Saturday 19: the best news of all is that that obnoxious loutish family is gone: the new townhouse owner allowed them to stay in it only for the duration of the flood.
My daughter comes over in her car, bringing in more food, cigarettes, pastis, and the big bottle of detergent I had asked for. No bottles of water on sale at Macro.
Lung Pratheep talks to me normally. He’s even instrumental in helping me out with the camping gas problem: when a man comes to deliver a similar gas tank to his house, I go over and tell the man about my problem with the defective head. ‘Show it to him,’ Pratheep tells me. The man lights it and it works normally. I’m baffled. The fellow unscrews the top: the neck is half blocked by dry gunk, which was obstructing the tiny gas exit hole. He cleans it and the camping gas works fine. Why couldn’t I have figured this out by myself?
Sunday 20: a powerful (and leaky) water hose run the length of it wipes the lane clean, but for those leprous houses whose owners are still absent. Most of us pitch in with brooms and then there’s lunch for all round the corner. Garbage keeps piling up at the mouth to the lane – not just the usual refuse but all those things (doors, wooden furniture, garments, cardboard boxes, etc.) damaged by the foul waters.
I reconnect the phones, bring down the components of television, computer and printer and sound system, put them on the table, try to sort out the cables, fail, then manage to restart the TV set all by myself: I get the Laotian channel, the Cambodian channel, all of the Thai educational channels – and nothing else.
Monday 21: the door of the metallic front gate is broken, its lower hinge bitten to death by rust. In the house, three water-swollen doors refuse to close shut; at least one of them will have to be replaced. All kitchen cupboard doors are off their hinges too. There are a few white stains on the parquet as if some chemical had leaked there. The living room air-con is as dead as the water pump outdoors. Sofa and armchair will have to go: their foam keeps retaining water, which surfaces as soon as you sit down…
Wafts of acrid smoke in late morning from the Khong Tharn community at the back of our townhouses: they are fumigating their slum area against mosquitoes – and maggots. Excellent handling of the flood crisis all along by these people.
Karoon comes by in the evening: he unplugs and re-plugs a TV cable, presses a few buttons and all the channels are back! It takes him less than five minutes to put the PC back together. How humbling! He’s amazed at how good the parquet looks: his is in a dreadful state.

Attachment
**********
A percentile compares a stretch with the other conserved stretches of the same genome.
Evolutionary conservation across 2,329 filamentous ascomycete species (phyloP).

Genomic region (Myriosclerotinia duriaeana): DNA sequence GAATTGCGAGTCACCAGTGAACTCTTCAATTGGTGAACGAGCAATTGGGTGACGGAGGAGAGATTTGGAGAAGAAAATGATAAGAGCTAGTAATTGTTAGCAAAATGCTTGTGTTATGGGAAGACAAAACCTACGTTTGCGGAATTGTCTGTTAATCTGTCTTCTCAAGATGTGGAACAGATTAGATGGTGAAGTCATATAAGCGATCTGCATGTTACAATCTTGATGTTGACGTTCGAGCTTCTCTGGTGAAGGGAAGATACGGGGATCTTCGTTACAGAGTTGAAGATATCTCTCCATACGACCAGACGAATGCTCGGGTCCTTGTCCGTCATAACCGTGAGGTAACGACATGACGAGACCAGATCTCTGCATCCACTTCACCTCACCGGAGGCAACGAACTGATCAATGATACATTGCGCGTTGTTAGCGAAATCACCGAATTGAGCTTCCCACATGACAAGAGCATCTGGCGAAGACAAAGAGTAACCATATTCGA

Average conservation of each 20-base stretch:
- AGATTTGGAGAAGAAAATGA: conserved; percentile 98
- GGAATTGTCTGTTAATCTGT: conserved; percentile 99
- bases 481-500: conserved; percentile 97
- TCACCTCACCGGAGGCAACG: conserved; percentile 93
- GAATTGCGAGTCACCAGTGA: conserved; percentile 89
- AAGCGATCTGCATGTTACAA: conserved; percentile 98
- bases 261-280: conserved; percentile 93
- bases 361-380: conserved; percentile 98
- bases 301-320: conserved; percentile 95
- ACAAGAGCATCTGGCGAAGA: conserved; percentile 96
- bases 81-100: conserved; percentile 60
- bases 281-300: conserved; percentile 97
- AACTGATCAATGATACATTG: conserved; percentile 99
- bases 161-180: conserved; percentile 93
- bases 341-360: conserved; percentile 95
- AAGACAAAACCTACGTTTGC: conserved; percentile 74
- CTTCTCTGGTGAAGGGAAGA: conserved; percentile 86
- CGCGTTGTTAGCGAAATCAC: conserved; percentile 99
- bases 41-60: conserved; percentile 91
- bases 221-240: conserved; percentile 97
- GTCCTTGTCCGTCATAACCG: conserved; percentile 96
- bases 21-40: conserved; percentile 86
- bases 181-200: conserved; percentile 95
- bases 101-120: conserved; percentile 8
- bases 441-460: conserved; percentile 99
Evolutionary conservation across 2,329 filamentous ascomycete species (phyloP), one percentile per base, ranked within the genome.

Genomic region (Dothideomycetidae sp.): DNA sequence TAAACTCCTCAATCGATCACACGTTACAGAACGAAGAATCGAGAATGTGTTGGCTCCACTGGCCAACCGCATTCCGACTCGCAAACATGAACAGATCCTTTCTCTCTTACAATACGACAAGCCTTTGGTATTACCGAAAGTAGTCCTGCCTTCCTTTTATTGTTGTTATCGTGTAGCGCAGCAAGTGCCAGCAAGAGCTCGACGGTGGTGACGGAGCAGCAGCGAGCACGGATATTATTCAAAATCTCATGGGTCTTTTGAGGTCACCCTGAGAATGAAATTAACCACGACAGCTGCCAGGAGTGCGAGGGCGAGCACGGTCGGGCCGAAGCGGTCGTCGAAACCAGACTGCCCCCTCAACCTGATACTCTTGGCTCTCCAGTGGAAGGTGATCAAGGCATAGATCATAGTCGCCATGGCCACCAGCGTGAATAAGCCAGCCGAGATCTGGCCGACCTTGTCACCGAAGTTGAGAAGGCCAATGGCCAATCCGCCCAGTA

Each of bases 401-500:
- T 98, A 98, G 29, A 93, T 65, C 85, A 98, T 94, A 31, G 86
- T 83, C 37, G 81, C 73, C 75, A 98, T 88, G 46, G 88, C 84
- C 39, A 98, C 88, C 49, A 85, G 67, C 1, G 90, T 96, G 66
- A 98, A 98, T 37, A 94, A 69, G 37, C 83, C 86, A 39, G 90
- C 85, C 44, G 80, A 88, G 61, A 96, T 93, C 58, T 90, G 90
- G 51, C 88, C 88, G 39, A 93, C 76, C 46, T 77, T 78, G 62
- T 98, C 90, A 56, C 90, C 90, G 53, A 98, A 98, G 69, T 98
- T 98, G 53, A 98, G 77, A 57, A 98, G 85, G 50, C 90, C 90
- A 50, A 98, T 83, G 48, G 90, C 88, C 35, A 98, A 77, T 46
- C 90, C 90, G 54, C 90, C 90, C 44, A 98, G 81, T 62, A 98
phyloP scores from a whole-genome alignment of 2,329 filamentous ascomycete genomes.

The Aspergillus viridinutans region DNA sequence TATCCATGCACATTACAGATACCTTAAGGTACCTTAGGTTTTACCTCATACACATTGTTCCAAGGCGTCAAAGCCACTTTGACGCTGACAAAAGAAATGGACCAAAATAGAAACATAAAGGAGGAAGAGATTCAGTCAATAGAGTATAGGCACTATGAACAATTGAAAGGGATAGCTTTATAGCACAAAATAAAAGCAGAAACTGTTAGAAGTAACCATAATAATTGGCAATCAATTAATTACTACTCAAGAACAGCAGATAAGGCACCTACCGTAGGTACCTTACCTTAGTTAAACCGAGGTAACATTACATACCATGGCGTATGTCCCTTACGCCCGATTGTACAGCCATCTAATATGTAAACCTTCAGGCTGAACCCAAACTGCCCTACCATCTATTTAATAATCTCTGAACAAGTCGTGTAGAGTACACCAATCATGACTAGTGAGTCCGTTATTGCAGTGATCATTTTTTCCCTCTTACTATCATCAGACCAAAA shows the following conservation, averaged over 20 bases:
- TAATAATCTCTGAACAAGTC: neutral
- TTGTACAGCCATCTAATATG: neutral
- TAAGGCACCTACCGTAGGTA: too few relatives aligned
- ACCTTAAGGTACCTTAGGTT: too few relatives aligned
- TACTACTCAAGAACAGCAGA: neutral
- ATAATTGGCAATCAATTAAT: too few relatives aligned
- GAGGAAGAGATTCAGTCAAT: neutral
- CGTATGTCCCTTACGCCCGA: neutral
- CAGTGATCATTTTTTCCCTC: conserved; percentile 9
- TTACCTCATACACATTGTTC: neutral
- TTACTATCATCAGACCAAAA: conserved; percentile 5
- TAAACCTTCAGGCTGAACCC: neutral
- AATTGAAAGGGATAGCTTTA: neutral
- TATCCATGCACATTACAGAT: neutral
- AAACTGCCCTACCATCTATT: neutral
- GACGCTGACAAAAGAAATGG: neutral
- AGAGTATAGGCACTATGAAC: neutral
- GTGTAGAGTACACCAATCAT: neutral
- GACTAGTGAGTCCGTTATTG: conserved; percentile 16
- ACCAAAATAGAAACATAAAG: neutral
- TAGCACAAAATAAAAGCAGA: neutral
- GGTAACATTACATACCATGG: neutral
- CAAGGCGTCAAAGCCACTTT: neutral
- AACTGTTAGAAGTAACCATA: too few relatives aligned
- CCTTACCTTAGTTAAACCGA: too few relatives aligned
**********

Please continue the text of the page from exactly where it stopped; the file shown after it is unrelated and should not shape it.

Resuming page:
Tuesday 22: the Bangkok Post resumes delivery after a one-month interruption. Things must be back to normal, then – well, almost. I empty the underground water tank of its foul content and clean it best I can with a long-handled broom I keep to catch cobwebs on ceilings with. A dose of detergent in the almost clear water at the bottom Karoon’s portable pump won’t suck out, and that should deter mosquitoes from breeding there.
My daughter comes by in the evening, to borrow my laptop: hers has expired in her arms. We watch some movie on TV for a while.
Wednesday 23: I venture out to the office for a communal lunch of noodles (‘What’s with the beard, sia?’ says Sondhi; I gesture noncommittally) then proceed to two supermarkets where I usually shop; neither has bottled water. I start boiling some to drink: the municipal water Karun says is safe to drink carries too much dubious debris. I bought an electric plug and can now put the fridge back in place. I find those stains on the parquet can be scraped out and waxed away.
The main roads are dry and clean, but girdled with mountains of festering garbage which teams of municipal workers are trying to lift and truck away – a Sisyphean task.
Meanwhile, elsewhere north of town, whole suburban communities under stagnant water for weeks and weeks are getting increasingly frustrated and taking the problem into their own hands. There are still masses of water to flow through. And today the sea tide has begun rising again and will gain another metre by the end of the week.
Thursday 24: Karoon is home and sort of beginning to clear his front porch of stuff before hosing it down. Although I feel abnormally tired and out of sorts, I offer repeatedly to give him a hand, but he keeps saying he can manage on his own.
He says he’ll help me with the purchase across town and installation of a new pump and water tank, but it’ll have to wait until his van is repaired. Meanwhile, tomorrow he’ll go and spend the weekend with the boumacs of Koh Kut.